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Posted in Consumer Privacy

California AG Sends Enforcement Letter to Developers of Popular Mobile Apps

On Tuesday, October 30, the Office of California Attorney General Kamala Harris issued a press release confirming that it had begun “formally notifying” mobile device application (“app”) operators that they are out of compliance with the notice provisions of the California Online Privacy Protection Act of 2003 (“CalOPPA”).  Those companies — many of which are major marketers — now have 30 days to bring their apps in line with the statute’s privacy policy requirements or risk fines of up to $2,500 per app download.

As background, CalOPPA requires operators (i.e., owners) of commercial web sites or online services that collect personally identifiable information (“PII”) on California residents who use/visit the web sites or online service to “conspicuously post” a privacy policy.  The Attorney General’s office has taken the position that mobile apps that use the Internet to collect PII are “online services” subject to CalOPPA.  California’s population size makes it safe for most app developers to assume that California residents comprise at least a portion of the app’s download audience.  This week, the Attorney General’s Office began sending letters to companies behind approximately 100 of the most popular apps asserting that they failed to “conspicuously post” the required privacy policy.

The letters are the latest effort by Harris to encourage companies to improve the transparency of their data privacy and security practices.  In February 2012, she entered into a Joint Statement of Principles agreement with six major app store platforms, setting forth requirements related to app privacy (see our prior update here).  Facebook later joined the agreement and is now requiring that all apps in its App Center have privacy policies.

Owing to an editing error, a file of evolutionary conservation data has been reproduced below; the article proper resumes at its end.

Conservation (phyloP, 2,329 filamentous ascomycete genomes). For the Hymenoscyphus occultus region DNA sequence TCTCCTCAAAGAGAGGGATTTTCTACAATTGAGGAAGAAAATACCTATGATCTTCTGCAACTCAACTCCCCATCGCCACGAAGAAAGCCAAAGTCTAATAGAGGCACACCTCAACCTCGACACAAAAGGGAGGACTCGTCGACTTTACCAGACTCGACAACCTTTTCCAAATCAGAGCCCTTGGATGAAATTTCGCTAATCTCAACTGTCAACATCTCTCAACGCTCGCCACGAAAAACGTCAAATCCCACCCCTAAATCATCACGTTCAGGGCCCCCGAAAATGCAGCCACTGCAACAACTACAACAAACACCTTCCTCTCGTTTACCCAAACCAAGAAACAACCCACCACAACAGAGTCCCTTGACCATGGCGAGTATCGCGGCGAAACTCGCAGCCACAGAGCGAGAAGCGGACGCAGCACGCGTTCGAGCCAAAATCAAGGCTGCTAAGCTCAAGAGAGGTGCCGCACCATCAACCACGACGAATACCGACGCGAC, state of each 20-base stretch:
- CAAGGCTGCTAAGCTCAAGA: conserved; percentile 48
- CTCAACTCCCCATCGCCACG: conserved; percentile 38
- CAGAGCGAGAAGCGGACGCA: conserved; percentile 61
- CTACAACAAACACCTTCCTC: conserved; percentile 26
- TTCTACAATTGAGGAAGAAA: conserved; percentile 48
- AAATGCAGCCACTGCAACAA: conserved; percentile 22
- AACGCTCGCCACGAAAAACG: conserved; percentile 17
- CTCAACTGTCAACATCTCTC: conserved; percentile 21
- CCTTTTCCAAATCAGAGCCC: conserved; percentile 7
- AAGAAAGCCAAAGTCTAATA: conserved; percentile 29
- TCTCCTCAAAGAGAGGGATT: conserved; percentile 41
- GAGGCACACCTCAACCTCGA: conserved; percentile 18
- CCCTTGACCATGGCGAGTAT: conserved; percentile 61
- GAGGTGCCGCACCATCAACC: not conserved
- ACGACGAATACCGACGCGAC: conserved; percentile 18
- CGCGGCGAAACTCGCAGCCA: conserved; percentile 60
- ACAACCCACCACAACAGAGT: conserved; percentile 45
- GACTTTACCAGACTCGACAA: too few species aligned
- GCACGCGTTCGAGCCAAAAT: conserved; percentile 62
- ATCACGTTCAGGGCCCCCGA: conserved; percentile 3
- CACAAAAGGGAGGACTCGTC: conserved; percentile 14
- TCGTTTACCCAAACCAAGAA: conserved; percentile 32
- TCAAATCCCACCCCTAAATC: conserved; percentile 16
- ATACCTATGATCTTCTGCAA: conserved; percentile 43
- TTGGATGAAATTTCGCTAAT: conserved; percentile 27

Under the statute, the following information must be included in the privacy policy: (1) the categories of PII collected through the app and the categories of third-party persons or entities with whom the operator may share that PII; (2) the process by which consumers can review and request changes to any of their PII that was collected through the app, if the operator maintains such a process; (3) a description of the process by which the operator notifies app users of material changes to the policy; and (4) the effective date of the policy.

The letters are a reminder that app developers and their partners should review their app data privacy and security practices and ensure that any apps collecting PII comply with the CalOPPA requirements, as well as other applicable Federal and state laws.